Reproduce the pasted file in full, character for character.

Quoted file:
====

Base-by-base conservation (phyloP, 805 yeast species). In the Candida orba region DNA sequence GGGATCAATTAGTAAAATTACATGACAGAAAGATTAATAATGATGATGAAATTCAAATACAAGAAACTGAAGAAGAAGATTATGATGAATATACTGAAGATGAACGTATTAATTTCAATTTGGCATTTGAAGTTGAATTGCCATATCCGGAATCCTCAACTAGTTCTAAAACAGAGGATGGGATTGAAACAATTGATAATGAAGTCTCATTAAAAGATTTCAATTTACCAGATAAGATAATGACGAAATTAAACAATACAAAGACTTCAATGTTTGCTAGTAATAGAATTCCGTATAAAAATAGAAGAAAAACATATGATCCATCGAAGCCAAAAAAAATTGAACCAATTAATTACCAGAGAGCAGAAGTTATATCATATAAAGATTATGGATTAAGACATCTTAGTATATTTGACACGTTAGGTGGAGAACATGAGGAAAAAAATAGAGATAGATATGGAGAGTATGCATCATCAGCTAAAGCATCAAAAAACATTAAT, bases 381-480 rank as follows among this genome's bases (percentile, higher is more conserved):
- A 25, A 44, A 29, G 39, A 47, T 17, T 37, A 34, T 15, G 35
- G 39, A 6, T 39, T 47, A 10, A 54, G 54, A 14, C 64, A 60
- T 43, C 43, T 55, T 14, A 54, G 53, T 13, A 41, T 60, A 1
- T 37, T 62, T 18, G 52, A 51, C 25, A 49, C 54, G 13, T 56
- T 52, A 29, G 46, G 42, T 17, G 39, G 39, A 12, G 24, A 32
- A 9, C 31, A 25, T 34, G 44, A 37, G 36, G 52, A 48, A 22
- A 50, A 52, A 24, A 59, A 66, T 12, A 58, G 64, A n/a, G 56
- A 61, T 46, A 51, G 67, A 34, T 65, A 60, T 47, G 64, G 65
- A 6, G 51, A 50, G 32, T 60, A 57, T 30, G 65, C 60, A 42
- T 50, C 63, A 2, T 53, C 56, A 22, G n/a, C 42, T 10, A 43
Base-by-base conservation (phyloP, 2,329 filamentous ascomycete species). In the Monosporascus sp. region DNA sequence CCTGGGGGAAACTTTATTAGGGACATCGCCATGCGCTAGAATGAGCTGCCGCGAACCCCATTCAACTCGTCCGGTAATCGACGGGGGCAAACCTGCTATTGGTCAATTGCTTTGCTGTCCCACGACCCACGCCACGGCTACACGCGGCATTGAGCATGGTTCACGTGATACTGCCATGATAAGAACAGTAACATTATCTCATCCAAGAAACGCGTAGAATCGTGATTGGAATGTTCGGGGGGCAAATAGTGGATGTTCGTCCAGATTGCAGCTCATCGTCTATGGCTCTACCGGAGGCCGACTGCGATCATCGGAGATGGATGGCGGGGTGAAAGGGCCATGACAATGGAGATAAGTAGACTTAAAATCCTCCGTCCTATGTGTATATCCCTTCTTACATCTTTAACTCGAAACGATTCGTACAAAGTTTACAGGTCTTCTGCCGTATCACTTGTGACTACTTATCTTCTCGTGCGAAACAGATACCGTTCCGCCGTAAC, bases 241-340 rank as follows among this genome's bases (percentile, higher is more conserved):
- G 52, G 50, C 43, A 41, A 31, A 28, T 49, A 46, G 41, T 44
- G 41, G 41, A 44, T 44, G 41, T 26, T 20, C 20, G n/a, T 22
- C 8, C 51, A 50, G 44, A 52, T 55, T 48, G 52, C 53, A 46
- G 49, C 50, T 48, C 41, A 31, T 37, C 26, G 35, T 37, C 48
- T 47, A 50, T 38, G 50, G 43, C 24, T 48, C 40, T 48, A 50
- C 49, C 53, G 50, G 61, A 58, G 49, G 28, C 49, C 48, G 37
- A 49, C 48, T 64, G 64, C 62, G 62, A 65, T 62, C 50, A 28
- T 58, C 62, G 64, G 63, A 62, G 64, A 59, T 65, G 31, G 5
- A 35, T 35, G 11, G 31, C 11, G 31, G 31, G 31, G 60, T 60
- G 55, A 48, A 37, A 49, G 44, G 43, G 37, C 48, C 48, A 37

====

Base-by-base conservation (phyloP, 805 yeast species). In the Candida orba region DNA sequence GGGATCAATTAGTAAAATTACATGACAGAAAGATTAATAATGATGATGAAATTCAAATACAAGAAACTGAAGAAGAAGATTATGATGAATATACTGAAGATGAACGTATTAATTTCAATTTGGCATTTGAAGTTGAATTGCCATATCCGGAATCCTCAACTAGTTCTAAAACAGAGGATGGGATTGAAACAATTGATAATGAAGTCTCATTAAAAGATTTCAATTTACCAGATAAGATAATGACGAAATTAAACAATACAAAGACTTCAATGTTTGCTAGTAATAGAATTCCGTATAAAAATAGAAGAAAAACATATGATCCATCGAAGCCAAAAAAAATTGAACCAATTAATTACCAGAGAGCAGAAGTTATATCATATAAAGATTATGGATTAAGACATCTTAGTATATTTGACACGTTAGGTGGAGAACATGAGGAAAAAAATAGAGATAGATATGGAGAGTATGCATCATCAGCTAAAGCATCAAAAAACATTAAT, bases 381-480 rank as follows among this genome's bases (percentile, higher is more conserved):
- A 25, A 44, A 29, G 39, A 47, T 17, T 37, A 34, T 15, G 35
- G 39, A 6, T 39, T 47, A 10, A 54, G 54, A 14, C 64, A 60
- T 43, C 43, T 55, T 14, A 54, G 53, T 13, A 41, T 60, A 1
- T 37, T 62, T 18, G 52, A 51, C 25, A 49, C 54, G 13, T 56
- T 52, A 29, G 46, G 42, T 17, G 39, G 39, A 12, G 24, A 32
- A 9, C 31, A 25, T 34, G 44, A 37, G 36, G 52, A 48, A 22
- A 50, A 52, A 24, A 59, A 66, T 12, A 58, G 64, A n/a, G 56
- A 61, T 46, A 51, G 67, A 34, T 65, A 60, T 47, G 64, G 65
- A 6, G 51, A 50, G 32, T 60, A 57, T 30, G 65, C 60, A 42
- T 50, C 63, A 2, T 53, C 56, A 22, G n/a, C 42, T 10, A 43
Base-by-base conservation (phyloP, 2,329 filamentous ascomycete species). In the Monosporascus sp. region DNA sequence CCTGGGGGAAACTTTATTAGGGACATCGCCATGCGCTAGAATGAGCTGCCGCGAACCCCATTCAACTCGTCCGGTAATCGACGGGGGCAAACCTGCTATTGGTCAATTGCTTTGCTGTCCCACGACCCACGCCACGGCTACACGCGGCATTGAGCATGGTTCACGTGATACTGCCATGATAAGAACAGTAACATTATCTCATCCAAGAAACGCGTAGAATCGTGATTGGAATGTTCGGGGGGCAAATAGTGGATGTTCGTCCAGATTGCAGCTCATCGTCTATGGCTCTACCGGAGGCCGACTGCGATCATCGGAGATGGATGGCGGGGTGAAAGGGCCATGACAATGGAGATAAGTAGACTTAAAATCCTCCGTCCTATGTGTATATCCCTTCTTACATCTTTAACTCGAAACGATTCGTACAAAGTTTACAGGTCTTCTGCCGTATCACTTGTGACTACTTATCTTCTCGTGCGAAACAGATACCGTTCCGCCGTAAC, bases 241-340 rank as follows among this genome's bases (percentile, higher is more conserved):
- G 52, G 50, C 43, A 41, A 31, A 28, T 49, A 46, G 41, T 44
- G 41, G 41, A 44, T 44, G 41, T 26, T 20, C 20, G n/a, T 22
- C 8, C 51, A 50, G 44, A 52, T 55, T 48, G 52, C 53, A 46
- G 49, C 50, T 48, C 41, A 31, T 37, C 26, G 35, T 37, C 48
- T 47, A 50, T 38, G 50, G 43, C 24, T 48, C 40, T 48, A 50
- C 49, C 53, G 50, G 61, A 58, G 49, G 28, C 49, C 48, G 37
- A 49, C 48, T 64, G 64, C 62, G 62, A 65, T 62, C 50, A 28
- T 58, C 62, G 64, G 63, A 62, G 64, A 59, T 65, G 31, G 5
- A 35, T 35, G 11, G 31, C 11, G 31, G 31, G 31, G 60, T 60
- G 55, A 48, A 37, A 49, G 44, G 43, G 37, C 48, C 48, A 37